The popular European holiday destination Greece is set to remove its pre-travel testing requirement for travelers. The Mediterranean destination, famed for its picturesque backdrops of bright white buildings and azure blue seas, made the decision to remove the testing requirement with the hopes of kickstarting a much-needed influx of tourism to its islands, and is aiming to woo foreign travelers for its summer travel season much earlier than usual.
In making it easier to enter, Greece will be looking to attract travelers who may have otherwise planned to visit other countries on the continent but have been put off by tough new restrictions, including mandatory booster shots for entry and strict vaccine passport rules. Here’s a closer look at which requirements are changing in Greece, which travelers the move is set to affect and what the overall entry requirements for the country are.
Testing Requirement Removed – Information For Travelers
At present, in order to be able to enter Greece, travelers must present a negative antigen test result within 24 hours of flying, or a PCR test result no older than 72 hours prior to flying, a rule that currently applies to all travelers over the age of five years old. This requirement is one that has become par for the course with regards to international travel, with many other countries around the world having similar rules in place. However, in Greece, it’s about to change.
That’s because the country has announced that from February 7th, many travelers will no longer need to present a negative test result in order to be able to enter – saving travelers time, money and a lot of unnecessary hassle. The decision to remove the testing requirement was announced by Greek tourism and health ministries on Friday – though it should be noted that not every traveler is set to benefit from the changes.
According to the Greek Tourism Minister Vassilis Kikilias, the removal of the pre-arrival testing requirement is set to be only for those with a valid digital European Union vaccination certificate. On the continent, these are in the form of the European Union Digital Covid Certificate, or EUDCC – a document that can only be obtained by those either living in the EU or travelers from specific “third” countries, such as the UK.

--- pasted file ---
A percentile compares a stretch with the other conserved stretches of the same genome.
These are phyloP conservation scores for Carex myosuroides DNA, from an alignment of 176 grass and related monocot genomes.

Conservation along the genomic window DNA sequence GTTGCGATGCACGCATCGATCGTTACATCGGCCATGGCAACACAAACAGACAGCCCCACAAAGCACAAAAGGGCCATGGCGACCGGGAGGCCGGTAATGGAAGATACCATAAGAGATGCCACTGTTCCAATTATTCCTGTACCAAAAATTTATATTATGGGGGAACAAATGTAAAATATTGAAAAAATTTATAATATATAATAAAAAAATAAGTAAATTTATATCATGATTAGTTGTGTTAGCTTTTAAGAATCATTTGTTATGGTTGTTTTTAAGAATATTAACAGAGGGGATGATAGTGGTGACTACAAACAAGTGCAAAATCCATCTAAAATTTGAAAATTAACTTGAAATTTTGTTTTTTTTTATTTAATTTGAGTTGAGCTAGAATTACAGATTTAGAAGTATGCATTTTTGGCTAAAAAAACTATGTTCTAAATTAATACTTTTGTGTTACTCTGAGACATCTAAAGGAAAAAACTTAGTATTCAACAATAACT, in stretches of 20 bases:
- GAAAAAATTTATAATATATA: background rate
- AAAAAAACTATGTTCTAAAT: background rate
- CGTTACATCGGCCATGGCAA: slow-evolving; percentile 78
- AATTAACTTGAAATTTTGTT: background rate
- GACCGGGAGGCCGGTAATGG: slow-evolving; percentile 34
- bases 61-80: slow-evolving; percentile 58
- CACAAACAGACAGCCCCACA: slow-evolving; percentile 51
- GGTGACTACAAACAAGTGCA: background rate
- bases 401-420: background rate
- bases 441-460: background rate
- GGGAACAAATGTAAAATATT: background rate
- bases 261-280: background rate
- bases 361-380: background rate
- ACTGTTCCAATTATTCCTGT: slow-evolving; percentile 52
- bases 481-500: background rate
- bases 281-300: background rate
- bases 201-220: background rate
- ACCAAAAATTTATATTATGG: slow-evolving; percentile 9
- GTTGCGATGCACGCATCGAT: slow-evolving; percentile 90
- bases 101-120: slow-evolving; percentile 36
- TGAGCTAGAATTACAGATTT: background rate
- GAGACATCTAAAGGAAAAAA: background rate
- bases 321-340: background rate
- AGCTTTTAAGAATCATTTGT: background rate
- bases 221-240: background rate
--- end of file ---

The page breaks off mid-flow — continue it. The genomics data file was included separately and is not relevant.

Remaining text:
Speaking about the country’s upcoming requirement changes, Minister Kikilias stated that Greece was “preparing this year to welcome the visitors of the summer season earlier than any other time from March 1st,” before adding:“Greek tourism has shown remarkable resilience in the past two years, sending a strong message of security to travellers in our country, and it will do the same this year.”
Whilst they may not be benefitting from the removal of the testing requirement, the US and Canada are on the list of countries whose travelers are permitted to visit Greece for vacation purposes. In order to do so, travelers must have a PCR test result performed up to 72 hours before the scheduled arrival or a negative Rapid Antigen test result for Covid-19 performed up to 24 hours before the scheduled arrival, regardless of vaccination status. Travelers must also fill in a Passenger Locator Form, and may be subjected to randomized testing upon arrival.
Greece is reporting an average of around 18,000 cases per day, with the volume of cases currently on a downward trend. Masks must be worn in all indoor and outdoor public spaces, whilst travelers may be required to wear two masks or an N95/FFP2 mask on public transport and in supermarkets. Greece currently has a Level 4 – Do Not Travel advisory from the US State Department.
This article originally appeared on Travel Off Path. For the latest breaking news that will affect your next trip, please visit: Traveloffpath.com
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Disclaimer: Current travel rules and restrictions can change without notice. The decision to travel is ultimately your responsibility. Contact your consulate and/or local authorities to confirm your nationality’s entry and/or any changes to travel requirements before traveling. Travel Off Path does not endorse traveling against government advisories